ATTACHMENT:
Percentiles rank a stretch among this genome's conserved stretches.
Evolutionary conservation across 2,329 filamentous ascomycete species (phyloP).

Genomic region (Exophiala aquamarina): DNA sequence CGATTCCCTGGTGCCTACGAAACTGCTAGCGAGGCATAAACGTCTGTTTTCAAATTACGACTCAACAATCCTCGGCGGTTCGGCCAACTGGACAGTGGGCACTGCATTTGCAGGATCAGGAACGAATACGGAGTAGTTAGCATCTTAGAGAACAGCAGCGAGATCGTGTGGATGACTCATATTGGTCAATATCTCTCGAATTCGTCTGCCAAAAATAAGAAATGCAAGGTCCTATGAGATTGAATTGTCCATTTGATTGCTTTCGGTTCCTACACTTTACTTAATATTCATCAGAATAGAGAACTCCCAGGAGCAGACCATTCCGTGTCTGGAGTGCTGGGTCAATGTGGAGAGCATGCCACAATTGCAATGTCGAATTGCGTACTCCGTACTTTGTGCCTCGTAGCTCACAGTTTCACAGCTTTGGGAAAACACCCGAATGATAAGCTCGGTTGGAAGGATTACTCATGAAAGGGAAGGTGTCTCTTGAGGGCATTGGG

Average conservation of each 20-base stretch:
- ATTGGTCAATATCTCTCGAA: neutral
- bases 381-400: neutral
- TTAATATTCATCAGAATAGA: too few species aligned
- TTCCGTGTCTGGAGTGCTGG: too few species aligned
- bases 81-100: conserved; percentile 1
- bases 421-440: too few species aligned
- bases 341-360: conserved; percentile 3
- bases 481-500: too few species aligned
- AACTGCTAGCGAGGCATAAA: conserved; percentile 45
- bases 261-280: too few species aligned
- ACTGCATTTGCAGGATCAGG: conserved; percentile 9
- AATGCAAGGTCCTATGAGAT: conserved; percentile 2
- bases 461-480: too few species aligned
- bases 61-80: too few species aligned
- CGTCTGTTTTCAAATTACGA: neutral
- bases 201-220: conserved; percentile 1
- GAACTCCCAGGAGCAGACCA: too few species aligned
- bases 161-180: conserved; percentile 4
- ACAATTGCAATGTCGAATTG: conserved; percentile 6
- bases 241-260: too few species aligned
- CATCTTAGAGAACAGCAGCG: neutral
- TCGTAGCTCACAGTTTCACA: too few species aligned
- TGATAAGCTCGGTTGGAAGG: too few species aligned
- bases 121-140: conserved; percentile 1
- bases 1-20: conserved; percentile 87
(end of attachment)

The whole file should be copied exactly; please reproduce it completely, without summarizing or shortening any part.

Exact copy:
Percentiles rank a stretch among this genome's conserved stretches.
Evolutionary conservation across 2,329 filamentous ascomycete species (phyloP).

Genomic region (Exophiala aquamarina): DNA sequence CGATTCCCTGGTGCCTACGAAACTGCTAGCGAGGCATAAACGTCTGTTTTCAAATTACGACTCAACAATCCTCGGCGGTTCGGCCAACTGGACAGTGGGCACTGCATTTGCAGGATCAGGAACGAATACGGAGTAGTTAGCATCTTAGAGAACAGCAGCGAGATCGTGTGGATGACTCATATTGGTCAATATCTCTCGAATTCGTCTGCCAAAAATAAGAAATGCAAGGTCCTATGAGATTGAATTGTCCATTTGATTGCTTTCGGTTCCTACACTTTACTTAATATTCATCAGAATAGAGAACTCCCAGGAGCAGACCATTCCGTGTCTGGAGTGCTGGGTCAATGTGGAGAGCATGCCACAATTGCAATGTCGAATTGCGTACTCCGTACTTTGTGCCTCGTAGCTCACAGTTTCACAGCTTTGGGAAAACACCCGAATGATAAGCTCGGTTGGAAGGATTACTCATGAAAGGGAAGGTGTCTCTTGAGGGCATTGGG

Average conservation of each 20-base stretch:
- ATTGGTCAATATCTCTCGAA: neutral
- bases 381-400: neutral
- TTAATATTCATCAGAATAGA: too few species aligned
- TTCCGTGTCTGGAGTGCTGG: too few species aligned
- bases 81-100: conserved; percentile 1
- bases 421-440: too few species aligned
- bases 341-360: conserved; percentile 3
- bases 481-500: too few species aligned
- AACTGCTAGCGAGGCATAAA: conserved; percentile 45
- bases 261-280: too few species aligned
- ACTGCATTTGCAGGATCAGG: conserved; percentile 9
- AATGCAAGGTCCTATGAGAT: conserved; percentile 2
- bases 461-480: too few species aligned
- bases 61-80: too few species aligned
- CGTCTGTTTTCAAATTACGA: neutral
- bases 201-220: conserved; percentile 1
- GAACTCCCAGGAGCAGACCA: too few species aligned
- bases 161-180: conserved; percentile 4
- ACAATTGCAATGTCGAATTG: conserved; percentile 6
- bases 241-260: too few species aligned
- CATCTTAGAGAACAGCAGCG: neutral
- TCGTAGCTCACAGTTTCACA: too few species aligned
- TGATAAGCTCGGTTGGAAGG: too few species aligned
- bases 121-140: conserved; percentile 1
- bases 1-20: conserved; percentile 87